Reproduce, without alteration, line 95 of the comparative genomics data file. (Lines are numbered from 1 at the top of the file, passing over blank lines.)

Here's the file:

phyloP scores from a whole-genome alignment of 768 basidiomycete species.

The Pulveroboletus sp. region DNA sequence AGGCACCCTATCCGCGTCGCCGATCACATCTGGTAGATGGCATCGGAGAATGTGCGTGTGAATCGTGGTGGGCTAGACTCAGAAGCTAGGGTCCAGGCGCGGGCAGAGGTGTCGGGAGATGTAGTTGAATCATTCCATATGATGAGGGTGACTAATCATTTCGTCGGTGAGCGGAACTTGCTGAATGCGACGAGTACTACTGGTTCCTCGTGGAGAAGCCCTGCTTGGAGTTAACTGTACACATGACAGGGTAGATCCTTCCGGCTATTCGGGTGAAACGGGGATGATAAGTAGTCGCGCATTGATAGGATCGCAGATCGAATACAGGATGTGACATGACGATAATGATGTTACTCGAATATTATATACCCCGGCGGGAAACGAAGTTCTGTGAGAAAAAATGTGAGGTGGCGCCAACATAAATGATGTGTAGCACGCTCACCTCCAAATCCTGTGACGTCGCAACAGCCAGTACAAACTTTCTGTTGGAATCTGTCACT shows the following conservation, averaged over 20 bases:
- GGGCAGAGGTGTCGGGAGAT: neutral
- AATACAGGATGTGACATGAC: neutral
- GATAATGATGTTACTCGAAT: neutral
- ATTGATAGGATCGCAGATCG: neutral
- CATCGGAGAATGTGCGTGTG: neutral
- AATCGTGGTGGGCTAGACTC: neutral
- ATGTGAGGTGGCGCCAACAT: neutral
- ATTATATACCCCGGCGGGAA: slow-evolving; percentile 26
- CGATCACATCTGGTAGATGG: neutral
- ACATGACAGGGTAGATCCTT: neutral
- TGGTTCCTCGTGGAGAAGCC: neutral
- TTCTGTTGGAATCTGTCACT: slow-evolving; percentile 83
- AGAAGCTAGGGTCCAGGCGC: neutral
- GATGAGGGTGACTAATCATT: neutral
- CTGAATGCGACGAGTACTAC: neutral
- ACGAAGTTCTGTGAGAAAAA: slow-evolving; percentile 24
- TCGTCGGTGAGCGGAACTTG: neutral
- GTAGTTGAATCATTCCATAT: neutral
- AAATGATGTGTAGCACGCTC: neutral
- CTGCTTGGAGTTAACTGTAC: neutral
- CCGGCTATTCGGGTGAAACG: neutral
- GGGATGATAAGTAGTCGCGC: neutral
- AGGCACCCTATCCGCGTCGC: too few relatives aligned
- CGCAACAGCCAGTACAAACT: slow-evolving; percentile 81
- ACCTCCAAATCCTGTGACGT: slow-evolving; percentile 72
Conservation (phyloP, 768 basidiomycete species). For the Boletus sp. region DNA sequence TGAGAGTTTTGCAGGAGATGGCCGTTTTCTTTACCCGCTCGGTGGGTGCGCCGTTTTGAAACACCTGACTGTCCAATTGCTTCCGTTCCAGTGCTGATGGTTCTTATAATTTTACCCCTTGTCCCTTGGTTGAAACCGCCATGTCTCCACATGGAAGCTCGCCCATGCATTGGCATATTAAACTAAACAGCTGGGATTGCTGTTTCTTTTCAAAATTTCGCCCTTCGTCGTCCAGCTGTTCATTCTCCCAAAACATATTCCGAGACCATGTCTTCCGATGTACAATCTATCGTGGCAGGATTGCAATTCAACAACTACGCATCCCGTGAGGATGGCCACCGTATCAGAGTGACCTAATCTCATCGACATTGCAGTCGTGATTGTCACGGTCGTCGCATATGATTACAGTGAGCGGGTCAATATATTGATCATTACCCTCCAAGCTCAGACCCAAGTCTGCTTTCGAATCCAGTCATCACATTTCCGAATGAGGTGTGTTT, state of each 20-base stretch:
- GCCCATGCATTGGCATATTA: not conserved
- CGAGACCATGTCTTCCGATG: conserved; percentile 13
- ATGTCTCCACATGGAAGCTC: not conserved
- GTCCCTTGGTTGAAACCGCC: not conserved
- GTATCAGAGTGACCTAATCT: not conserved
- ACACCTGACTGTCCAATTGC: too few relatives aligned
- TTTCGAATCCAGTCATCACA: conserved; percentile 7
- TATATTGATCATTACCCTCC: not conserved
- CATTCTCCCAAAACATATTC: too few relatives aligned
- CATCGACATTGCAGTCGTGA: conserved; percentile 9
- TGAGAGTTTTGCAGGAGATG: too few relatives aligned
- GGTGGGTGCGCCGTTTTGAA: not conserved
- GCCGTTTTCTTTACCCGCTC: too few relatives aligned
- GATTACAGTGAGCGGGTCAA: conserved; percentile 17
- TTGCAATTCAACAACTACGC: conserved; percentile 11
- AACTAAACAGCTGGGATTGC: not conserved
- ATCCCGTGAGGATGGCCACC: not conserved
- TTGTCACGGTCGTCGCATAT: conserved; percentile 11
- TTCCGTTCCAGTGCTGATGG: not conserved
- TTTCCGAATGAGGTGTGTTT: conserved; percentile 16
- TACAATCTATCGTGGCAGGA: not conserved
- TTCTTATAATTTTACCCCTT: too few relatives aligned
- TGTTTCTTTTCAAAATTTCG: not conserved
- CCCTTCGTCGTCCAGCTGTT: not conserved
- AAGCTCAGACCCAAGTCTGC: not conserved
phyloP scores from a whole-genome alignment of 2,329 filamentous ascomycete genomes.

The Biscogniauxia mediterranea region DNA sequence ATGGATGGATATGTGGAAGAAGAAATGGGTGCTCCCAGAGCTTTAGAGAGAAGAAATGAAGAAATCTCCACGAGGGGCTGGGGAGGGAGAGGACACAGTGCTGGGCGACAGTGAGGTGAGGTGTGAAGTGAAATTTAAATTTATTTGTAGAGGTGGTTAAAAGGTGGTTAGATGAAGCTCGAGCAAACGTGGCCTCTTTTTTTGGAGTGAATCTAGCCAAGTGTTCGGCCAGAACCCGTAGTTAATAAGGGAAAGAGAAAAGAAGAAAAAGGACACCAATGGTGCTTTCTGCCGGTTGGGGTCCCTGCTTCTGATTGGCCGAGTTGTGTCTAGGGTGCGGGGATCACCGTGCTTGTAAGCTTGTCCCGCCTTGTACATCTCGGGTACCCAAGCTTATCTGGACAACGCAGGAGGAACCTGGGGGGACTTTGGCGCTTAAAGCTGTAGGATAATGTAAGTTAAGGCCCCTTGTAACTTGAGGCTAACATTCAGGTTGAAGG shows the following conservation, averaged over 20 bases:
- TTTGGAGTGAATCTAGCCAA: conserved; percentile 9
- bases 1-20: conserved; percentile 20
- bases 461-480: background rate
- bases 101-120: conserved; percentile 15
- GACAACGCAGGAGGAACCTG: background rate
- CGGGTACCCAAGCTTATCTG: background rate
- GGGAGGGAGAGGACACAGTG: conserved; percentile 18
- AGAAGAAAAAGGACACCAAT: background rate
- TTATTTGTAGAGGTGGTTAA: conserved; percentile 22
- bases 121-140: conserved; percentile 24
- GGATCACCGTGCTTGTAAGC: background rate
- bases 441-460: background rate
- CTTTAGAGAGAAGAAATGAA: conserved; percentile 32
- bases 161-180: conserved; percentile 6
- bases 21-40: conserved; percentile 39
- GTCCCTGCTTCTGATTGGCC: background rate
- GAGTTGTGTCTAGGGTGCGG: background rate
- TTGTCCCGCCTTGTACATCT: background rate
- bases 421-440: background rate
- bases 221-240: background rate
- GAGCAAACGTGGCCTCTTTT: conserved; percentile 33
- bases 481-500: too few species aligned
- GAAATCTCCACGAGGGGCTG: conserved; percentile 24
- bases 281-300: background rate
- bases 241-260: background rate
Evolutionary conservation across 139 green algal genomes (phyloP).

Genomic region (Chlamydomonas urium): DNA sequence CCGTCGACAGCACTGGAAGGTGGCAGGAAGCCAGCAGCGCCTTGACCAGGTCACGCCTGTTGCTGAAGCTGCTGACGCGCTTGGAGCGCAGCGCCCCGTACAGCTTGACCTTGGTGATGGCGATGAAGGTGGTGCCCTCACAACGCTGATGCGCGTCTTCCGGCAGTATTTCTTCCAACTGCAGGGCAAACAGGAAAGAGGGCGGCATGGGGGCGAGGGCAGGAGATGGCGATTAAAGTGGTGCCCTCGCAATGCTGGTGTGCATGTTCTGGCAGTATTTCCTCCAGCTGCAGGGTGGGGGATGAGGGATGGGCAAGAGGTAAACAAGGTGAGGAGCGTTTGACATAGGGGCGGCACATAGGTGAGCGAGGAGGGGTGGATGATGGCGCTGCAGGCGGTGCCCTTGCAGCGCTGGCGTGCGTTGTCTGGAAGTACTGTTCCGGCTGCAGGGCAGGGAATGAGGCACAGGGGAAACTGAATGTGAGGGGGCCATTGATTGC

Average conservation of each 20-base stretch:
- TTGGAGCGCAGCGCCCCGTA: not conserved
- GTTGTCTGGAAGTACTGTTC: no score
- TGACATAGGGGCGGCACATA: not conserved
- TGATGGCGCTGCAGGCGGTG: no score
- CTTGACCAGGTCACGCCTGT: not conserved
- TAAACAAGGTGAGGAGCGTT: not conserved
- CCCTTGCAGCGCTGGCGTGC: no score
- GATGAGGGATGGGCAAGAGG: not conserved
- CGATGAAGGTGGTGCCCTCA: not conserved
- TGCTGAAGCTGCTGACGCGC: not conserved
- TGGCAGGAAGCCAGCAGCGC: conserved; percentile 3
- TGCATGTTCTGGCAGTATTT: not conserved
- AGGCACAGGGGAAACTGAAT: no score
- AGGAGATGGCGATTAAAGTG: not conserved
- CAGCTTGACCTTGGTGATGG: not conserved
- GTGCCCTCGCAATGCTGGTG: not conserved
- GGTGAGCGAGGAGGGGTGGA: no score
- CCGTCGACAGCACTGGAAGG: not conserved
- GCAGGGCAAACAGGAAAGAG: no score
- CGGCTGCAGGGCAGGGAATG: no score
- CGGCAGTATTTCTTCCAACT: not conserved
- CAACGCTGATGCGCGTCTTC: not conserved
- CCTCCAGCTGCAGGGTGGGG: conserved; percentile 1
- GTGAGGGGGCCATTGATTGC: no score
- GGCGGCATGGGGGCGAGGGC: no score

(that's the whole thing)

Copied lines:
- TGCATGTTCTGGCAGTATTT: not conserved